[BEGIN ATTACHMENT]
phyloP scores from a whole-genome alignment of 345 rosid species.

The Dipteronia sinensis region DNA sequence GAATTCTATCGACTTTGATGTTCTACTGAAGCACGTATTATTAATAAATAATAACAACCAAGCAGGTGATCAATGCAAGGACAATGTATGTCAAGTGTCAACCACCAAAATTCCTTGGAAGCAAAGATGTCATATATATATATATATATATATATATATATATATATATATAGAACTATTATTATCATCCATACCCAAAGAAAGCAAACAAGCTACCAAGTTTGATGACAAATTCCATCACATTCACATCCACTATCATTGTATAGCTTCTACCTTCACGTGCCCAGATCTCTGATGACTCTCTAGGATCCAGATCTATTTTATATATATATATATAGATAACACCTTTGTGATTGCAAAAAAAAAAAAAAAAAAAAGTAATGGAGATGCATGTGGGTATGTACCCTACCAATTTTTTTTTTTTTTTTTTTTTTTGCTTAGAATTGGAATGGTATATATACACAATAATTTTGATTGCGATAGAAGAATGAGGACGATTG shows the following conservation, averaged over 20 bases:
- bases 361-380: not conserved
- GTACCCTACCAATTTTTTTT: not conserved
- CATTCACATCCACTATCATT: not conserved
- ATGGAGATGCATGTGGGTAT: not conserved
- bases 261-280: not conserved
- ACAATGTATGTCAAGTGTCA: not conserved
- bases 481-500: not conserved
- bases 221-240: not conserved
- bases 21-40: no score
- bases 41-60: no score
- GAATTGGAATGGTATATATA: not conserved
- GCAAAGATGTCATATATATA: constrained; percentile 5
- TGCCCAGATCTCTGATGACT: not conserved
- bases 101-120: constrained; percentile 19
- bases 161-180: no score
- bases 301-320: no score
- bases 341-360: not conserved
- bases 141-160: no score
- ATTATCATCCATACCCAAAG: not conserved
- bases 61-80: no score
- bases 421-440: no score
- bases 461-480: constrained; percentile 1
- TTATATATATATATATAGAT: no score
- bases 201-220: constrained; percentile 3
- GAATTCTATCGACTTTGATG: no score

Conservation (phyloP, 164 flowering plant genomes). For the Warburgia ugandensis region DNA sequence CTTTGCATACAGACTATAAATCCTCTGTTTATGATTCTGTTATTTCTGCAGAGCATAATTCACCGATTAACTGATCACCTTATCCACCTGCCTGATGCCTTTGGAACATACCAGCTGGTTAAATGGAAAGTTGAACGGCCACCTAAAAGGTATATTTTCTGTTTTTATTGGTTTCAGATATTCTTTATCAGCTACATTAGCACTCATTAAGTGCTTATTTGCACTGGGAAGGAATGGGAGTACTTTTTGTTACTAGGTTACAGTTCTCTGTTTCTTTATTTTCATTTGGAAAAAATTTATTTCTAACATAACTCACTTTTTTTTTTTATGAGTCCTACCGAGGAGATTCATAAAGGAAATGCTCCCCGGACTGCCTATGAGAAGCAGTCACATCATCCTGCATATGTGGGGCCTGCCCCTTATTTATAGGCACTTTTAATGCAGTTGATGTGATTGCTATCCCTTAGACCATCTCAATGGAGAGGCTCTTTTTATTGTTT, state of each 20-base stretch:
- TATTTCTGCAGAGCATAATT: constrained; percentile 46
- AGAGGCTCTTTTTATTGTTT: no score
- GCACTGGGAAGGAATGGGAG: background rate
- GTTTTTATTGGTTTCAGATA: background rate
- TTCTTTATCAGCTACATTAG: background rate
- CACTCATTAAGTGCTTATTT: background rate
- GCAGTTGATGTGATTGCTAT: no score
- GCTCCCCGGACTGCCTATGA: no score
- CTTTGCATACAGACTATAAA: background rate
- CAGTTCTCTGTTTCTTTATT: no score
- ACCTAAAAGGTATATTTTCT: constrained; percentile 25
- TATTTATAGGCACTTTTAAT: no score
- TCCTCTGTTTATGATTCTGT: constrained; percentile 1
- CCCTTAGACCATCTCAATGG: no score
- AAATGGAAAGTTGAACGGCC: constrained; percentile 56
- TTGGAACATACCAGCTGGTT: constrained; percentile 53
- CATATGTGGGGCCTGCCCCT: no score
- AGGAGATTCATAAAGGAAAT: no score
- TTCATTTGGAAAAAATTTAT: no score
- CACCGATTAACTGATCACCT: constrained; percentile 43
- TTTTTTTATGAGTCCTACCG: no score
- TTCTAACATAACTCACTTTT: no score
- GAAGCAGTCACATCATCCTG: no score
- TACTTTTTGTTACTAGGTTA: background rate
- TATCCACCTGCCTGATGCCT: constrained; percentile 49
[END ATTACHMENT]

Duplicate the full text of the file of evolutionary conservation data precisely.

phyloP scores from a whole-genome alignment of 345 rosid species.

The Dipteronia sinensis region DNA sequence GAATTCTATCGACTTTGATGTTCTACTGAAGCACGTATTATTAATAAATAATAACAACCAAGCAGGTGATCAATGCAAGGACAATGTATGTCAAGTGTCAACCACCAAAATTCCTTGGAAGCAAAGATGTCATATATATATATATATATATATATATATATATATATATATAGAACTATTATTATCATCCATACCCAAAGAAAGCAAACAAGCTACCAAGTTTGATGACAAATTCCATCACATTCACATCCACTATCATTGTATAGCTTCTACCTTCACGTGCCCAGATCTCTGATGACTCTCTAGGATCCAGATCTATTTTATATATATATATATAGATAACACCTTTGTGATTGCAAAAAAAAAAAAAAAAAAAAGTAATGGAGATGCATGTGGGTATGTACCCTACCAATTTTTTTTTTTTTTTTTTTTTTTGCTTAGAATTGGAATGGTATATATACACAATAATTTTGATTGCGATAGAAGAATGAGGACGATTG shows the following conservation, averaged over 20 bases:
- bases 361-380: not conserved
- GTACCCTACCAATTTTTTTT: not conserved
- CATTCACATCCACTATCATT: not conserved
- ATGGAGATGCATGTGGGTAT: not conserved
- bases 261-280: not conserved
- ACAATGTATGTCAAGTGTCA: not conserved
- bases 481-500: not conserved
- bases 221-240: not conserved
- bases 21-40: no score
- bases 41-60: no score
- GAATTGGAATGGTATATATA: not conserved
- GCAAAGATGTCATATATATA: constrained; percentile 5
- TGCCCAGATCTCTGATGACT: not conserved
- bases 101-120: constrained; percentile 19
- bases 161-180: no score
- bases 301-320: no score
- bases 341-360: not conserved
- bases 141-160: no score
- ATTATCATCCATACCCAAAG: not conserved
- bases 61-80: no score
- bases 421-440: no score
- bases 461-480: constrained; percentile 1
- TTATATATATATATATAGAT: no score
- bases 201-220: constrained; percentile 3
- GAATTCTATCGACTTTGATG: no score

Conservation (phyloP, 164 flowering plant genomes). For the Warburgia ugandensis region DNA sequence CTTTGCATACAGACTATAAATCCTCTGTTTATGATTCTGTTATTTCTGCAGAGCATAATTCACCGATTAACTGATCACCTTATCCACCTGCCTGATGCCTTTGGAACATACCAGCTGGTTAAATGGAAAGTTGAACGGCCACCTAAAAGGTATATTTTCTGTTTTTATTGGTTTCAGATATTCTTTATCAGCTACATTAGCACTCATTAAGTGCTTATTTGCACTGGGAAGGAATGGGAGTACTTTTTGTTACTAGGTTACAGTTCTCTGTTTCTTTATTTTCATTTGGAAAAAATTTATTTCTAACATAACTCACTTTTTTTTTTTATGAGTCCTACCGAGGAGATTCATAAAGGAAATGCTCCCCGGACTGCCTATGAGAAGCAGTCACATCATCCTGCATATGTGGGGCCTGCCCCTTATTTATAGGCACTTTTAATGCAGTTGATGTGATTGCTATCCCTTAGACCATCTCAATGGAGAGGCTCTTTTTATTGTTT, state of each 20-base stretch:
- TATTTCTGCAGAGCATAATT: constrained; percentile 46
- AGAGGCTCTTTTTATTGTTT: no score
- GCACTGGGAAGGAATGGGAG: background rate
- GTTTTTATTGGTTTCAGATA: background rate
- TTCTTTATCAGCTACATTAG: background rate
- CACTCATTAAGTGCTTATTT: background rate
- GCAGTTGATGTGATTGCTAT: no score
- GCTCCCCGGACTGCCTATGA: no score
- CTTTGCATACAGACTATAAA: background rate
- CAGTTCTCTGTTTCTTTATT: no score
- ACCTAAAAGGTATATTTTCT: constrained; percentile 25
- TATTTATAGGCACTTTTAAT: no score
- TCCTCTGTTTATGATTCTGT: constrained; percentile 1
- CCCTTAGACCATCTCAATGG: no score
- AAATGGAAAGTTGAACGGCC: constrained; percentile 56
- TTGGAACATACCAGCTGGTT: constrained; percentile 53
- CATATGTGGGGCCTGCCCCT: no score
- AGGAGATTCATAAAGGAAAT: no score
- TTCATTTGGAAAAAATTTAT: no score
- CACCGATTAACTGATCACCT: constrained; percentile 43
- TTTTTTTATGAGTCCTACCG: no score
- TTCTAACATAACTCACTTTT: no score
- GAAGCAGTCACATCATCCTG: no score
- TACTTTTTGTTACTAGGTTA: background rate
- TATCCACCTGCCTGATGCCT: constrained; percentile 49